NSW Central Murray Forests Ramsar site
NSW Central Murray Forests Ramsar site was listed in 2003. It is located near Deniliquin in south-western NSW and consists of three subsites: Millewa Forests, Werai Forests and Koondrook Forests. All of the forests are dependent on flows in the Murray River. The Ramsar site covers 83,992 hectares.
NSW Central Murray Forests Ramsar site map
Why was this wetland listed as a Ramsar site?
NSW Central Murray Forests were listed under the Ramsar Convention because they meet the following Ramsar nomination criteria:
Criterion 1 - Representative or unique wetlands
Millewa Forests together with Barmah Forest in Victoria are Australia’s largest area of river red gum (Eucalyptus camaldulensis) forest. Although the forests have been harvested for timber for 150 years, Millewa Forests retain trees aged greater than 200 years and areas which are structurally equivalent to undisturbed forest. There are also other wetland types such as floodplain lakes, moira grass plains, meadows and reed swamps.
Criterion 2 - Threatened species or ecological communities
The Ramsar site supports eight threatened species listed at the national or international scale, including the Australasian bittern (Botaurus poiciloptilus), Australian painted snipe (Rostratula australis), superb parrot (Polytelis swainsonii), swamp wallaby grass (Amphibromus fluitans), trout cod (Maccullochella macquariensis), silver perch (Bidyanus bidyanus) and Murray cod (Maccullochella peelii peelii).
Criterion 4 - Supports species at a critical stage of their life cycle or provides refuge in adverse conditions
NSW Central Murray Forests Ramsar site provides habitat for 11 species of migratory birds listed under international agreements and is important for colonial nesting waterbirds, supporting breeding of thousands of birds during times of inundation. It is also important for breeding of native fish and ducks. The permanent rivers and wetlands within the site are recognised as drought refuge for native fauna in this semi-arid region.
Criterion 8 - Food source, nursery or migration path for fish
The Ramsar site provides migratory routes between habitats in the Murray River, anabranches and floodplains. Native fish move into off-stream areas on rising flows, and seek refuge in deeper waters during low flow periods. Many species spawn on the floodplains.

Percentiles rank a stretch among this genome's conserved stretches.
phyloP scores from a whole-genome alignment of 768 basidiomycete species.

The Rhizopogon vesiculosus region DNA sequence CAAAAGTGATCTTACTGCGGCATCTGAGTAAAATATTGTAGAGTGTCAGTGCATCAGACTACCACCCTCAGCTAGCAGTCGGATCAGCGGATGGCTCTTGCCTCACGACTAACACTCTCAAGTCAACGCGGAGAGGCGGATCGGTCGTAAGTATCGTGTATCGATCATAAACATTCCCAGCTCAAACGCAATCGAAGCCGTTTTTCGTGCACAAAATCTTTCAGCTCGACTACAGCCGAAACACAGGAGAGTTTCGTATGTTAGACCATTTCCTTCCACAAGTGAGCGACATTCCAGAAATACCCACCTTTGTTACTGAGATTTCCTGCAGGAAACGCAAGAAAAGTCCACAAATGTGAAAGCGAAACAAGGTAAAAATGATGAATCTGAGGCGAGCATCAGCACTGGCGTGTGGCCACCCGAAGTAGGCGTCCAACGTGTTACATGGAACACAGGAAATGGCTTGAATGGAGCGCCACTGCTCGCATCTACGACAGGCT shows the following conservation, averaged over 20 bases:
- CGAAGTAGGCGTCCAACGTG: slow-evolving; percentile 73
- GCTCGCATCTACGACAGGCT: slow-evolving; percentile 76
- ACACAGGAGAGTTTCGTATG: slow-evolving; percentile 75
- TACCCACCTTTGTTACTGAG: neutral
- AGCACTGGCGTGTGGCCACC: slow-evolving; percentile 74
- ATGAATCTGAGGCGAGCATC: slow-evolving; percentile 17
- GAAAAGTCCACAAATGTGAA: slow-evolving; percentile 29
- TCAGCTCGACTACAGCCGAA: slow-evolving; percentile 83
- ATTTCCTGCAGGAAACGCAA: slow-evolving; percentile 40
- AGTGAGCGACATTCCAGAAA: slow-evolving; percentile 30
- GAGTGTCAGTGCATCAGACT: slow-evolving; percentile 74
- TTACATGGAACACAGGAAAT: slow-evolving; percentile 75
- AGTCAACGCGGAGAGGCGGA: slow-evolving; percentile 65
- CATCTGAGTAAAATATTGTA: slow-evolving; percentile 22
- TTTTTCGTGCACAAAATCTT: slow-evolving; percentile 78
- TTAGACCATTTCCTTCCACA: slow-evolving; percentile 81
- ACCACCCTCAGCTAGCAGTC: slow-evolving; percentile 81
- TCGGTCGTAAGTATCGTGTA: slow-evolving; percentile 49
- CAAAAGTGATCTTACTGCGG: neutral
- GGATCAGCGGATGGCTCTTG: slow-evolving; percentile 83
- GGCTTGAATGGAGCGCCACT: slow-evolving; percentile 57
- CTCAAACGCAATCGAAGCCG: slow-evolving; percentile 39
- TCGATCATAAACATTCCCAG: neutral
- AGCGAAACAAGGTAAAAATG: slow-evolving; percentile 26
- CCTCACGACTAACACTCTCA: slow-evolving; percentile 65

The key document for NSW Central Murray Forests Ramsar site is the Ramsar information sheet. It outlines the criteria met by the site, special features and management practices within the site and its catchment.
The Ramsar Convention requires Contracting Parties to maintain the ecological character of their Ramsar listed wetlands. Australia has developed a detailed framework for describing ecological character. The ecological character description for the NSW Central Murray Forests Ramsar site will provide a comprehensive description of the site’s critical values (components, processes and services) at the time of listing. It is currently being finalised.
NSW Central Murray Forests Ramsar site was being managed by Forests NSW when it was listed in 2003.
The Millewa Forests section of the Ramsar site was gazetted as national park and regional park on 1 July 2010, and is managed to protect its ecological values and provide recreational opportunities. A statement of interim management intent (SIMI) has been prepared to guide management until a plan of management under the National Parks and Wildlife Act 1974 is prepared. The SIMI includes actions (also to be included in the subsequent plan) to address threats to the site's ecological values.
The Werai Forests were vested in the Minister for the Environment on 1 July 2010 and will be transferred to traditional owners for conservation purposes. Koondrook Forests are still managed to protect their wetland values and for timber harvesting under Forest NSW’s Ecologically Sustainable Forest Management Plan, and the Ramsar Convention’s ‘wise use’ principles.
The principal threat to the Ramsar site’s values is altered water regimes as a result of water resource development, which have caused a reduction in the frequency and duration of spring wetland inundation in all three forests and an alteration to the seasonality of inundation in Millewa Forests. The Office of Environment and Heritage, through its management of NSW's licensed environmental water, is working with the Commonwealth (including through The Living Murray Program) to improve the water regime in these forests. Other threats include altered fire regimes, introduced species, particularly European carp (Cyprinus carpio) which competes with native fish, and climate change, whose predicted effects will exacerbate the effects of altered water regimes.
The Ramsar Managers Network provides a forum for Ramsar site managers in NSW.
Page last updated: 22 January 2013